The NHS is developing plans for a COVID-19 vaccine booster programme that would roll out a third shot of the vaccine to millions of vulnerable Brits from September. Public health officials are keen to provide the shots alongside winter flu shots.

BBC News reports that the move follows interim advice from the Joint Committee on Vaccination and Immunisation for the health service to prepare a two-stage autumn booster programme pending a final decision in the summer on whether to proceed.

Health bosses believe that a third round of COVID-19 vaccines may be needed to maintain levels of protection high enough over the autumn and winter months when it is predicted cases of the coronavirus may rebound at the same time as the UK enters its traditional flu season.

Flu jabs will be extended again this year to all over-50s.

Extra shots of the COVID vaccine are seen as particularly important for vulnerable people whose immunity may have waned since they had their shots, and to beef up protection against any variants of the virus that partially evade the vaccines.

Prof Wei Shen Lim, chair of the JCVI’s COVID-19 group, said: “The primary objective of any potential Covid-19 booster vaccine programme should be to reduce serious disease, including death.”

He added that the JCVI’s interim advice is that, should a booster programme be needed, a third COVID-19 jab should go to the most vulnerable first, and start in September to maximise individual protection and help protect the NHS.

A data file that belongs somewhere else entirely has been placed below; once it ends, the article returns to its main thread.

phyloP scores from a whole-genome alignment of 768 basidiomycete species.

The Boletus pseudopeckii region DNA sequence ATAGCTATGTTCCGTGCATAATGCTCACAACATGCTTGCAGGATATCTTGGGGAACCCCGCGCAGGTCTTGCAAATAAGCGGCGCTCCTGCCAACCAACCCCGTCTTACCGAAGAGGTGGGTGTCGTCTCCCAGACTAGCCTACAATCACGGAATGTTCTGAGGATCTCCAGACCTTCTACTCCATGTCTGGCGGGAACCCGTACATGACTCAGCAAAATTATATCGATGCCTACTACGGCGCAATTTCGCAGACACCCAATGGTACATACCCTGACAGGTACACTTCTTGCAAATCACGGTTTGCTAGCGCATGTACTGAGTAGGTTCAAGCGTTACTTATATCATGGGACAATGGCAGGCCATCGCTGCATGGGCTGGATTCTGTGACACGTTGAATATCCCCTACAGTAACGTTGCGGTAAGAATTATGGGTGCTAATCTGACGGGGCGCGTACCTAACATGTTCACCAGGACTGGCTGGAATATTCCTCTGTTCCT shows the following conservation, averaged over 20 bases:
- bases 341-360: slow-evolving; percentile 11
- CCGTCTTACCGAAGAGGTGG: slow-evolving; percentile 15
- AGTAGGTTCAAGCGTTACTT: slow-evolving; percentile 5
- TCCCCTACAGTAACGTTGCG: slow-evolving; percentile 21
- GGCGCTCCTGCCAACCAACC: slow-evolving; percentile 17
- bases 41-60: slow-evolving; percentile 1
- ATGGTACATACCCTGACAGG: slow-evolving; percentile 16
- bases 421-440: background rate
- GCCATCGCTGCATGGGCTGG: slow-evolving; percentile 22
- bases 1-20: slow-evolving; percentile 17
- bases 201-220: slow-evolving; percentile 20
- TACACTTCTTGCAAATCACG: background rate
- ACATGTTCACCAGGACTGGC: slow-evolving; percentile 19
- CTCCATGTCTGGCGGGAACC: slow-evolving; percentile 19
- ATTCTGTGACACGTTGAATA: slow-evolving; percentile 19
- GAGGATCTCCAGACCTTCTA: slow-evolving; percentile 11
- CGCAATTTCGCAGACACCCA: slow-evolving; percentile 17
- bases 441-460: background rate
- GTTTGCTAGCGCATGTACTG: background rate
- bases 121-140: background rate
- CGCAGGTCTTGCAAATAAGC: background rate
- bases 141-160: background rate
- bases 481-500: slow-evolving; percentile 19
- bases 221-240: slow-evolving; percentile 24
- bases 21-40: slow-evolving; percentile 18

The JCVI would review data on the epidemic, levels of vaccine protection, new variants, and results of trials on the efficacy of different booster shots, such as Cov-Boost, in the weeks ahead, he said.

If a Covid booster programme goes ahead, then the JCVI recommends that stage one should offer a third dose to:

  • Adults aged 16 years and over who are immunosuppressed.
  • Those living in residential care homes for older adults.
  • All adults aged 70 years or over.
  • Adults aged 16 years and over are considered clinically extremely vulnerable.
  • Frontline health and social care workers.

Stage 2 would offer a third dose to:

  • All adults aged 50 years and over.
  • All adults aged 16 to 49 years who are in an at-risk group for flu or Covid.
  • Adult household contacts of immunosuppressed individuals.

It is thought that any booster jabs would be a single shot, which would make the roll-out faster than the current programme which requires two shots. As most younger adults will not receive their second COVID vaccine jab until late summer, it is expected that they would not need a booster shot this winter.

The JCVI, which advises ministers on the UK’s immunisation strategy, has not recommended a particular vaccine for the booster programme, but the government vaccines taskforce has been asked to ensure the UK has sufficient doses of different vaccines before the autumn to deliver whatever strategy the committee recommends.

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